Scandals about powerful and well-known people can be, and often are, malicious, motivated and untrue. God knows that judges make mortal enemies—after all, in each case they adjudicate there is a winner and a loser. There’s little doubt that Justice Y.K. Sabharwal would have made his fair share of enemies. If I were him, and if I really had nothing to hide, I would actually welcome an investigation. In fact, I would beg the chief justice to set up a commission of inquiry. I would make it a point to go after those who had fabricated evidence against me and made all these outrageous allegations.
What I certainly wouldn’t do is to make things worse by writing an ineffective, sappy defence of myself which doesn’t address the allegations and doesn’t convince anyone (Times of India, September 2, 2007).
Equally, if I were the sitting chief justice or anybody else who claims to be genuinely interested in ‘upholding the dignity’ of the court (fortunately this is not my line of work), I would know that to shovel the dirt under the carpet at this late stage, or to try and silence or intimidate the whistle-blowers, is counter-productive. It wouldn’t take me very long to work out that if I didn’t order an inquiry and order it quickly, what started out as a scandal about a particular individual could quickly burgeon into a scandal about the entire judiciary.
But, of course, not everybody sees it that way.
Days after Mid Day went public with its allegations, the Delhi high court issued suo motu notice charging the editor, the resident editor, the publisher and the cartoonist of Mid Day with Contempt of Court. Three months later, on September 11, 2007, it passed an order holding them guilty of criminal Contempt of Court. They have been summoned for sentencing on September 21.
What was Mid Day’s crime? An unusual display of courage? The high court order makes absolutely no comment on the factual accuracy of the allegations that Mid Day levelled against Justice Sabharwal. Instead, in an extraordinary, almost yogic manoeuvre, it makes out that the real targets of the Mid Day article were the judges sitting with Justice Sabharwal on the division bench, judges who are still in service (and therefore imputing motives to them constitutes Criminal Contempt): “We find the manner in which the entire incidence has been projected appears as if the Supreme Court permitted itself to be led into fulfilling an ulterior motive of one of its members.
The nature of the revelations and the context in which they appear, though purporting to single out former Chief Justice of India, tarnishes the image of the Supreme Court. It tends to erode the confidence of the general public in the institution itself. The Supreme Court sits in divisions and every order is of a bench. By imputing motive to its presiding member automatically sends a signal that the other members were dummies or were party to fulfil the ulterior design.”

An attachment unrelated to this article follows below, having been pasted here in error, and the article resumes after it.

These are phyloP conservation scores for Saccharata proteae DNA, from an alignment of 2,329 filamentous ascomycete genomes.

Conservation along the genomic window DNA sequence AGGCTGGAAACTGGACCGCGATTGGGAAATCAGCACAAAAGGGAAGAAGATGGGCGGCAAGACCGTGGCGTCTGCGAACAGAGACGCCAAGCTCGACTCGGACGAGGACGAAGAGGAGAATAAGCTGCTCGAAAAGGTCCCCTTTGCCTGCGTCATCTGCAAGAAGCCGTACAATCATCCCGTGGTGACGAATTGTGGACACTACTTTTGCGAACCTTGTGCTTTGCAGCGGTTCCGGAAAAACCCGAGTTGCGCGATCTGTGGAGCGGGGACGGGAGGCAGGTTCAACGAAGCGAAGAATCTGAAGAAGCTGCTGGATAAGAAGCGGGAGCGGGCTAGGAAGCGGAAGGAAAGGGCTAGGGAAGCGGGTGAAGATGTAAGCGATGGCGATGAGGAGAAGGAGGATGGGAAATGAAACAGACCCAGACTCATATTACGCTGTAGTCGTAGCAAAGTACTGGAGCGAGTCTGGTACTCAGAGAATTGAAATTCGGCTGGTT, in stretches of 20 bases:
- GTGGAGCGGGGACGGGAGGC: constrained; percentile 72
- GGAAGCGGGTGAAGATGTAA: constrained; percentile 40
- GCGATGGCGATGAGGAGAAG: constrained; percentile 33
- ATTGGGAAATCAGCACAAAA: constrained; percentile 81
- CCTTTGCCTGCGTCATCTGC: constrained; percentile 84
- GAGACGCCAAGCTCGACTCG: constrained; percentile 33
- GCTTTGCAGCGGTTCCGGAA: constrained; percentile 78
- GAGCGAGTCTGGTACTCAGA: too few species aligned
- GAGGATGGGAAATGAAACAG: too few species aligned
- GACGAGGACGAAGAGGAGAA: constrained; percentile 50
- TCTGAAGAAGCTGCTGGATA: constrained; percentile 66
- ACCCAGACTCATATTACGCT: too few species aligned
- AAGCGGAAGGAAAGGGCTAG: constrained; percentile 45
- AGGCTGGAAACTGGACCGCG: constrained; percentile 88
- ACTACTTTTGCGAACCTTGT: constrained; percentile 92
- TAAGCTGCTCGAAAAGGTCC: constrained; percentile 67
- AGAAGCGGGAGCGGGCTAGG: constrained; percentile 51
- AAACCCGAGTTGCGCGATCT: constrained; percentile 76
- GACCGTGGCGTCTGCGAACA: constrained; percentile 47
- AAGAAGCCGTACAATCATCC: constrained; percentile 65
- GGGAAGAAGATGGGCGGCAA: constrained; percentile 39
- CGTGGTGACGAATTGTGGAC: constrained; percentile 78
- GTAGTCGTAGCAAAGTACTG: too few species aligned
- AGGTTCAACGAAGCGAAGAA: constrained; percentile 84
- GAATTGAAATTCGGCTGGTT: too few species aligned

Nowhere in the Mid Day articles has any other judge been so much as mentioned. So the journalists are in the dock for an imagined insult. What this means is that if there are several judges sitting on a bench and you have proof that one of them has given an opinion or an order based on corrupt considerations or is judging a case in which he or she has a clear conflict of interest, it’s not enough. You don’t have a case unless you can prove that all of them are corrupt or that all of them have a conflict of interest and all of them have left a trail of evidence in their wake. Actually, even this is not enough. You must also be able to state your case without casting any aspersions whatsoever on the court. (Purely for the sake of argument: What if two judges on a bench decide to take turns to be corrupt? What would we do then?)
So now we’re saddled with a whole new school of thought on Contempt of Court: Fevered interpretations of imagined insults against unnamed judges. Phew! We’re in La-la Land.
In most other countries, the definition of Criminal Contempt of Court is limited to anything that threatens to be a clear and present danger to the administration of justice. This business of “scandalising” and “lowering the authority” of the court is an absurd, dangerous form of censorship and an insult to our collective intelligence.
The journalists who broke the story in Mid Day have done an important and courageous thing. Some newspapers acting in solidarity have followed up the story. A number of people have come together and made a public statement further bolstering that support. There is an online petition asking for a criminal investigation. If either the government or the courts do not order a credible investigation into the scandal, then a group of senior lawyers and former judges will hold a public tribunal and examine the evidence that is placed before them. It’s all happening. The lid is off, and about time too.
Click here to sign the ‘Investigate Justice Sabharwal Petition’ to the President of India
© Outlook Publishing (India) Private Limited